Hi everyone, My name is Mikyung Cha (Seraphina), researcher of national violence including disappearance . I involved at the different cases of people’s killing and impunity issues, I recognized the digital archive and documentation movement are so much important because the govt issues on disappearance does work nothing After 20-50 years later, she slowly starts investigation, but we all feel it is too late. .My mission is now how I can contribute archive movement on the impunity issues and connecting people’s crying. n terms i am collecting the method and work experiences of this subject in the different cases in Asian countries. I call own my movement is " record war’

I am so much interesting in participation and share of our experiences here and learn each other.
and make a sincere friendship. Sorry to introduce myself too late. This week in korma so much important memorial event about the Korean Air 858 bomb incident in 1987. the victims of family upset the govt investigation and upset the scenario. They believed it was a manipulated event by the military govt at that time and there was no connected evidence by north Korea ( too late, I hope i am not a last person in the communication group. Have a wonderful weekend
Thanks so much

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Hi again, everyone.
I’m Elena, from the Observatory of Disappearance and Impunity in Mexico.
What we mainly do at the Observatory is building data bases with NGO’s and relatives’ information about the disappeared peoples’ cases, and then we process and analyse that information statistically.
This is the final draft of our report about the state of Nuevo León:

Also, lately we started to teach documentation workshops to a relatives’ organisation, so they can document their own cases.
If you have any comments or recommendations about this or the report, please share them with me :slight_smile:
Read you around!

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Thanks Elena for sharing your report. Do you have an english version?

Sorry, i’m afraid we just have the spanish version… i hope our Cambridge or Minnesota colleagues do an english version soon! :wink:

Thanks Elena. Can you please tell us more about the databases you develop with local NGOs?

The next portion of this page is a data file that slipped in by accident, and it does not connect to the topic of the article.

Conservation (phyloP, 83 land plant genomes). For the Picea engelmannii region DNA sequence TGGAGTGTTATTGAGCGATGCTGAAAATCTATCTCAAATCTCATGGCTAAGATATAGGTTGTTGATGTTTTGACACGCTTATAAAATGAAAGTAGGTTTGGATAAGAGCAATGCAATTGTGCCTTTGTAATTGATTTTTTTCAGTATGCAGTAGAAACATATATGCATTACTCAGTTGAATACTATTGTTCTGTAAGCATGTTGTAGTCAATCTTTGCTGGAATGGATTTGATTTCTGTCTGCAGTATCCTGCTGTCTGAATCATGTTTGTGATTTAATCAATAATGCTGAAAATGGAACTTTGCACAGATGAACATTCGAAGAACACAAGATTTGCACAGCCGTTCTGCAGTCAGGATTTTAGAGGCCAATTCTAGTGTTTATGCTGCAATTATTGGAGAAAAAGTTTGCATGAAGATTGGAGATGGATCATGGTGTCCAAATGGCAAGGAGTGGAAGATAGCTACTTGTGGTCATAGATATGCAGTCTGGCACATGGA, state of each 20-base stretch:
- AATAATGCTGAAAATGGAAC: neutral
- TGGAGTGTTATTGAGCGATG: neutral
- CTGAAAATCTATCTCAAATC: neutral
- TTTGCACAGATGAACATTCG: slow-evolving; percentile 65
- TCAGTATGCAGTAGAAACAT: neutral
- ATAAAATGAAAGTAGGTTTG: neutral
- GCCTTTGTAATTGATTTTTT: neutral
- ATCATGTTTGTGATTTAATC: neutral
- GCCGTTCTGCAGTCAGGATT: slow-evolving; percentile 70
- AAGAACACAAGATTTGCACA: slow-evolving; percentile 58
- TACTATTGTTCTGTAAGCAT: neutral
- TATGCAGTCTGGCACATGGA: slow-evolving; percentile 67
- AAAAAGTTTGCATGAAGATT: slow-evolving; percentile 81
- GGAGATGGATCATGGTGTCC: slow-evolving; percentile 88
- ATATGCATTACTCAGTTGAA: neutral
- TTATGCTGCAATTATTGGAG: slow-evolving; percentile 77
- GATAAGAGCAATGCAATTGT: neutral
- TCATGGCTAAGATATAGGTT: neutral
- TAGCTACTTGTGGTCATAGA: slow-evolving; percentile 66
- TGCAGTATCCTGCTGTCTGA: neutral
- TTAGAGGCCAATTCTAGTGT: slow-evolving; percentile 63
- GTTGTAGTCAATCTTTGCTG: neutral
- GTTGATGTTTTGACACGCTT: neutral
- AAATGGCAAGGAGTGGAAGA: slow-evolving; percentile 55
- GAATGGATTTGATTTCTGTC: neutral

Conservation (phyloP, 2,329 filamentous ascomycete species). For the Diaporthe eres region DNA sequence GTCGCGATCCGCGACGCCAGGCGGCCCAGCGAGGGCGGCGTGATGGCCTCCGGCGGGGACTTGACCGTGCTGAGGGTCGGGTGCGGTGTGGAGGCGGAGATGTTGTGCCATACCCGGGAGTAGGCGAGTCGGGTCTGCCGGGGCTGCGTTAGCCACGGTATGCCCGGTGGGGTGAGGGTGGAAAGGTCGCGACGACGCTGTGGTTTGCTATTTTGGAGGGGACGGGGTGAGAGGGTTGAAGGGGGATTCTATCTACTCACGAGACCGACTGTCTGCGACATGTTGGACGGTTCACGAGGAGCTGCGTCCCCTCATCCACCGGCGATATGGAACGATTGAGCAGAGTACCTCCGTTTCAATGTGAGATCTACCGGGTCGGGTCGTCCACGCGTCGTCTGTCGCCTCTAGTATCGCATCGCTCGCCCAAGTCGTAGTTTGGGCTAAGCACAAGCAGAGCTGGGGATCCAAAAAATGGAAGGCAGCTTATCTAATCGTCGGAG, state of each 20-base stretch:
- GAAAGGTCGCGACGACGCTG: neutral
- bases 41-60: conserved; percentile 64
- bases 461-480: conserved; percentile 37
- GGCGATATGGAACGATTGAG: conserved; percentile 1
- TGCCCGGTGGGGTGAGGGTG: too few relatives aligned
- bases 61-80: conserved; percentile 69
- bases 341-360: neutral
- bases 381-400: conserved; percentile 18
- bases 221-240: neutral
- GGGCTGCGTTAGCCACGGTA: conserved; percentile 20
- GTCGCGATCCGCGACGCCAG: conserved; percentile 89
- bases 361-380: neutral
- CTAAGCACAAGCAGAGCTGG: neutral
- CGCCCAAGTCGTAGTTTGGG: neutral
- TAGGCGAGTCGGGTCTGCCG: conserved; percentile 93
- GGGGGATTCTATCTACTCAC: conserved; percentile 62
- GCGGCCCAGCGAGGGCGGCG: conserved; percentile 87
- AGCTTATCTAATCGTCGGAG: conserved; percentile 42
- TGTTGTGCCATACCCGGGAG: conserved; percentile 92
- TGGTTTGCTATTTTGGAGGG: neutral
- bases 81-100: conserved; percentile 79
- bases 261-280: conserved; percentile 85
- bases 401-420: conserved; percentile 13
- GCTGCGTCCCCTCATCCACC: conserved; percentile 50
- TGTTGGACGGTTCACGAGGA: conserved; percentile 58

Our first collaboration was with CADHAC (an NGO of the state of Nuevo León which works with a relatives’ organisation called AMORES). Now we are processing information collected by the CDH Fray Juan de Larios of Coahuila.
In these two cases, human rights NGOs and relatives organisations had already documented disappearance cases, thus we codified their information through our variables (which respond to the method of “whom did what to whom”, in the more detailed possible level). They had also started constructing their own databases, so with a part of the information we just had to adapt it to our variables to build our database. Then we share them the database we construct, along with all the analysis.
In the case of Guerrero we are doing something different, because there’s many relatives organisations which haven’t documented their cases systematically, they don’t fill forms or use any method to gather information in a standardised and/or systematic way. In face of that, we started the documenting workshops with a group of relatives… that’s the point we’ve arrived at.
Hope i’ve answered!

Many thanks Elena for your answer. It is really interesting. Are you planning to collaborate with NGO’s working outside of Mexico?

Do you mean foreigns NGOs that work on Mexico’s disappearances?
If that’s what you mean, we haven’t planned that yet. I would be great.

Thank you all for participating in this community discussion on Documenting the Disappeared! It was so interesting to learn about the experiences of practitioners working on this topic from different angles and in different contexts.


This discussion wouldn't have happened without our partners @jdimayo and @ozlem - thank you for helping me find participants, define the topics, and presenting your knowledge to the group. It was such a pleasure to work with you!

And a big thank you to our presenters: @jdimayo, @ozlem, @tamar, @jorge.ruiz, and @celina!

It was a busy two weeks…

With the help of these presenters, we hosted four live, recorded presentations (and discussions) on the following topics related to documenting disappearances:

The full playlist of recordings can be found here.


At the time that I am writing this post, the **presentation recordings have been viewed over 185 times**, and the Collaboratory discussion forum had **8 participants contribute over 30 comments** which have been **viewed over 700 times**!

Thank you again for contributing to this peer-to-peer exchange (and experiment!). I hope you are taking away something new and useful from this discussion. :slight_smile:

Now what?

The two week period in which we had all committed to participate has come to an end, but this forum space will remain open for anyone who wants to continue to add questions, advice, resources, and experiences. @indira and I will work on summarising what was shared in this discussion and we will publish a link to that resource here.

Until the next discussion,

Sorry Elena for my late answer. No I was meaning local NGOs working in other countries which could benefit from your experience. I believe we can continue this discussion by email :slight_smile: